DUBLIN: INVITING | MEDIEVAL | MODERN
BEFORE YOU GO
Dublin itself is compact and ideal for walking. You can also phone ahead for a taxi or take a public bus, bicycle, or hop on the light rail tram system, Luas. Avoid driving in the city if possible. The streets can be congested and parking is notoriously difficult.
Outside of Dublin, the best ways to travel around the country are either by car or by DART, Dublin’s Area Rapid Transit. Ask your hotel to help arrange for a chauffeur or to rent a car at the airport. If you decide to take a taxi, make sure you call ahead. Your hotel can also help you make arrangements.
Whether you favor fairytale castles or charming country homes, prepare to choose from a selection of luxurious accommodations.
Irish cuisine is making a comeback with first-rate restaurants creating dishes using traditional foods, with a modern twist. You can be sure to see local delicacies such as the potato-based boxty or traditional black pudding creatively incorporated into menus.
Other authentic foods to try include classic Irish stew with tender meat, potatoes, and onions; native Shellfish dishes from plump oysters to savory prawns; and the ever-present Irish soda bread.
Enjoy an exceptional meal at these Michelin-star restaurants.
Dublin has a vibrant nightlife. The city has a good selection of sophisticated wine and cocktail bars, trendy speakeasies, and traditional cozy pubs.
Ireland is well-known for producing some of the world's finest single malt, single grain and blended whiskeys. If you’re in the mood for something a little sweeter, an Irish liqueur cream may be the drink for you. Don’t leave without trying one of the country’s popular dark, dry stouts or malt-flavored red ales.
Here is a list of our favorite locations where you can raise a glass to the Irish nightlife.
SEE & DO
There is a lot to experience - both in Dublin and outside of the city. The city itself has historic landmarks such as St. Patrick’s Cathedral, Trinity College, and is a designated UNESCO City of Literature.
Take time to explore these sites during your visit:
Outside the city, there are a number of well-preserved medieval castles and elegant gardens where you can spend the day. The dramatic Cliffs of Moher and Killarney National Park are popular natural attractions that shouldn’t be missed.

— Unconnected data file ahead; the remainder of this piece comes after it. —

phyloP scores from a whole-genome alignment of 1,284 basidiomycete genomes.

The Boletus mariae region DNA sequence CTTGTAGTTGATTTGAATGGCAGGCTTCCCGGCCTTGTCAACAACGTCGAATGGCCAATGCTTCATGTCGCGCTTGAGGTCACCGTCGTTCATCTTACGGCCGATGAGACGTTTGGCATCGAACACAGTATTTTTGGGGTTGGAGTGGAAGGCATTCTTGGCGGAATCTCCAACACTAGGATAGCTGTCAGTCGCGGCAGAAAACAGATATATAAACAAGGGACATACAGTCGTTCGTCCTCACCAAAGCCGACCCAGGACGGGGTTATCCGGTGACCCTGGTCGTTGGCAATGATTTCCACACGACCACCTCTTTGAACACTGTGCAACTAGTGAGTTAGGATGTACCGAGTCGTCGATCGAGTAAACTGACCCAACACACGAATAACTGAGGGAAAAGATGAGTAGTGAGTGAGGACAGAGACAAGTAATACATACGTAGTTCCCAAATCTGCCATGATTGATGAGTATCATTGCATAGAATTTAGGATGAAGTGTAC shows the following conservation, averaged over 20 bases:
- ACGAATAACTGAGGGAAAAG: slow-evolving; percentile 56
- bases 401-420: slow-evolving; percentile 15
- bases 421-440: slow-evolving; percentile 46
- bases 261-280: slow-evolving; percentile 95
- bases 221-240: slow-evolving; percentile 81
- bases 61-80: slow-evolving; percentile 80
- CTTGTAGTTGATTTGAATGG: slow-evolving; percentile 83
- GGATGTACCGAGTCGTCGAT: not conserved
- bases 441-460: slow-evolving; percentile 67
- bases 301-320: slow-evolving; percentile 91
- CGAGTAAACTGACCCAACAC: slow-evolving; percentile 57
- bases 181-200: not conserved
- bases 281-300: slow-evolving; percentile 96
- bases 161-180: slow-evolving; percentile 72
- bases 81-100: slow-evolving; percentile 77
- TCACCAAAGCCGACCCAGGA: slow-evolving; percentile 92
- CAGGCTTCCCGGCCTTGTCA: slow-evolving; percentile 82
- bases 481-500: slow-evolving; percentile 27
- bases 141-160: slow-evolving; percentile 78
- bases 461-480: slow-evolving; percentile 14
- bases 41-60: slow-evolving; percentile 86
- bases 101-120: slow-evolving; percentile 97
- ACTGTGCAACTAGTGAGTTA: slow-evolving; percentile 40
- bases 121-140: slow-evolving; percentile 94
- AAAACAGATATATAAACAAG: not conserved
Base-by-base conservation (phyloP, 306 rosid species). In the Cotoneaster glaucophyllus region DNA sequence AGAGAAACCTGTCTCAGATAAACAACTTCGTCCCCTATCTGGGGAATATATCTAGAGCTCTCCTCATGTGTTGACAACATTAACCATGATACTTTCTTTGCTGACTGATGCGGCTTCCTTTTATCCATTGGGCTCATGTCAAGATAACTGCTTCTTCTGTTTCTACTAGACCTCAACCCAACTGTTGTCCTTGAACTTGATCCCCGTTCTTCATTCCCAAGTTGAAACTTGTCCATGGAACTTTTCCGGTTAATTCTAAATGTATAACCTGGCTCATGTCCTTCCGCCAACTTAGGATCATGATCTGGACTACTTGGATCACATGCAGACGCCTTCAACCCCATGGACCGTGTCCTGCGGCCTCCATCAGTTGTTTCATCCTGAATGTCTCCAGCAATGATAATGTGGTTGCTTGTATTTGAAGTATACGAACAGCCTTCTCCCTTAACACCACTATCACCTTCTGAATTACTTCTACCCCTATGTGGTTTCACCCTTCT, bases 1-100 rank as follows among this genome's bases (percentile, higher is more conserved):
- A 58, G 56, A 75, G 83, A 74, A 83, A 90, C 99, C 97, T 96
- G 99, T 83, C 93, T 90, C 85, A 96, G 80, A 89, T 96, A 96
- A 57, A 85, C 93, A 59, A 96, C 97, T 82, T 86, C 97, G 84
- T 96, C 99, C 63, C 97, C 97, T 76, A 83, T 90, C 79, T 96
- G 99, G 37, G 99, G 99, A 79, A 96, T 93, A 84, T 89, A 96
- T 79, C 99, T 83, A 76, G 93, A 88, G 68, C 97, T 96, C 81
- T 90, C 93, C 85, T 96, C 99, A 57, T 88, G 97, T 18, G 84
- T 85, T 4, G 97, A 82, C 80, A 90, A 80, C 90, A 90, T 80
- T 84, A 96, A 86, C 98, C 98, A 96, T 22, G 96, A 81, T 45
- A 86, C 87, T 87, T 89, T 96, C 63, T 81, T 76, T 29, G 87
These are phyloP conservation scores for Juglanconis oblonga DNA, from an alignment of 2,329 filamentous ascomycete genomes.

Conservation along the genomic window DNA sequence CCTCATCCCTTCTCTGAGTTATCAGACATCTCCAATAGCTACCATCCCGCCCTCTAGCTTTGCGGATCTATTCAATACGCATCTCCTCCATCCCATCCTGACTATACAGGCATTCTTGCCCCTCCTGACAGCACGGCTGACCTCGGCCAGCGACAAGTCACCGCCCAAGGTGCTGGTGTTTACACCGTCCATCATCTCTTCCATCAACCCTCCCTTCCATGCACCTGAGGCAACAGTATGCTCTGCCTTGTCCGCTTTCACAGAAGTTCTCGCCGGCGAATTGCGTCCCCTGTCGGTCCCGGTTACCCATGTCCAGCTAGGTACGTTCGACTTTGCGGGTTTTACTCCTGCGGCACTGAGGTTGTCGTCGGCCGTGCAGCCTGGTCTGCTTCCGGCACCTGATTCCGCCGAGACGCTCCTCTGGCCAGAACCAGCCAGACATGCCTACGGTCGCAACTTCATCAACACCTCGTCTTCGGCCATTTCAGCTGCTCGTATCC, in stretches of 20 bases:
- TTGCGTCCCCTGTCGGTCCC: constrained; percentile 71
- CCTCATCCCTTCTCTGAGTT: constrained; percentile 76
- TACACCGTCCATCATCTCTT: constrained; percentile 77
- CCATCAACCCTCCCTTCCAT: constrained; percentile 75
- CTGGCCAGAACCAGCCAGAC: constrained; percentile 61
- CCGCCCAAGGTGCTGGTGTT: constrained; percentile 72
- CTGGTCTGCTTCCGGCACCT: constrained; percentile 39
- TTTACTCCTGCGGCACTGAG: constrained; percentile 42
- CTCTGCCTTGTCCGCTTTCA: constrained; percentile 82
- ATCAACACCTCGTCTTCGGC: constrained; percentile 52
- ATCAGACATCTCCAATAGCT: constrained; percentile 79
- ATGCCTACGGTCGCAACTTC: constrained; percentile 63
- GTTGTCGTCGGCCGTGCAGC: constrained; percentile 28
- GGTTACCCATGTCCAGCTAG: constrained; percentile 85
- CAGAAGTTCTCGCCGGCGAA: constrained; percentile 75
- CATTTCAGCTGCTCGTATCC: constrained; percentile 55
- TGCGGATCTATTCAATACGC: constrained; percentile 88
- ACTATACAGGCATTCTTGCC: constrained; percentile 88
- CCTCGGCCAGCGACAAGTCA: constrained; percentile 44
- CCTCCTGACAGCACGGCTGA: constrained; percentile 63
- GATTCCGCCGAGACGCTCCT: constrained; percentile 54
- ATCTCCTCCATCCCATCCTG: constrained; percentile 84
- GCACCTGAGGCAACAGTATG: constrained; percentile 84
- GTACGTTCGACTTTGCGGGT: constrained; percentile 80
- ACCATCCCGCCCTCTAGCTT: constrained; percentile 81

Below is a list of destinations that are easy to reach and showcase more of Ireland's beauty.
Find serenity in the heart of central Dublin with unique and creative spa treatments. Seaweed handpicked from the coastal town of Sligo is incorporated into rejuvenating, hot baths. Massages using gently warmed volcanic stones create a feeling of warmth and relaxation. Heated and chilled lava shells are used to create a nurturing and healing treatment not found anywhere else in the world.
Stroll down Grafton Street in Dublin for a variety of stores, café’s, bars, and restaurants catering to the high-end clientele. Explore the many options of Waterford Crystal or Belleek China. Visit a jewelry store to find the perfect Claddagh ring. Don’t forget to pick up a premiere Irish whiskey or a bottle of original Bailey’s Irish Cream.
Aran Island Sweaters
Beer – Guinness, Murphy’s
Baileys Cream Liqueur
George's Street Arcade
Whiskey – Jameson, Bushmills, Kilbeggan
Shop Street, Galway – Day Trip
Originally founded as a Viking settlement, Dublin is a wonderful blend of modern and medieval with first class restaurants, cozy pubs, and friendly people. It is a city that has inspired writers, poets, and artists with its historic landmarks dating back hundreds of years. Lively music fills the bustling streets while tranquil green parks provide a peaceful retreat from the surrounding city. Designated as a UNESCO City of Literature, its thriving art and theatre scene adds an element of cultural refinement in this country known affectionately as the ‘The Emerald Isle’.
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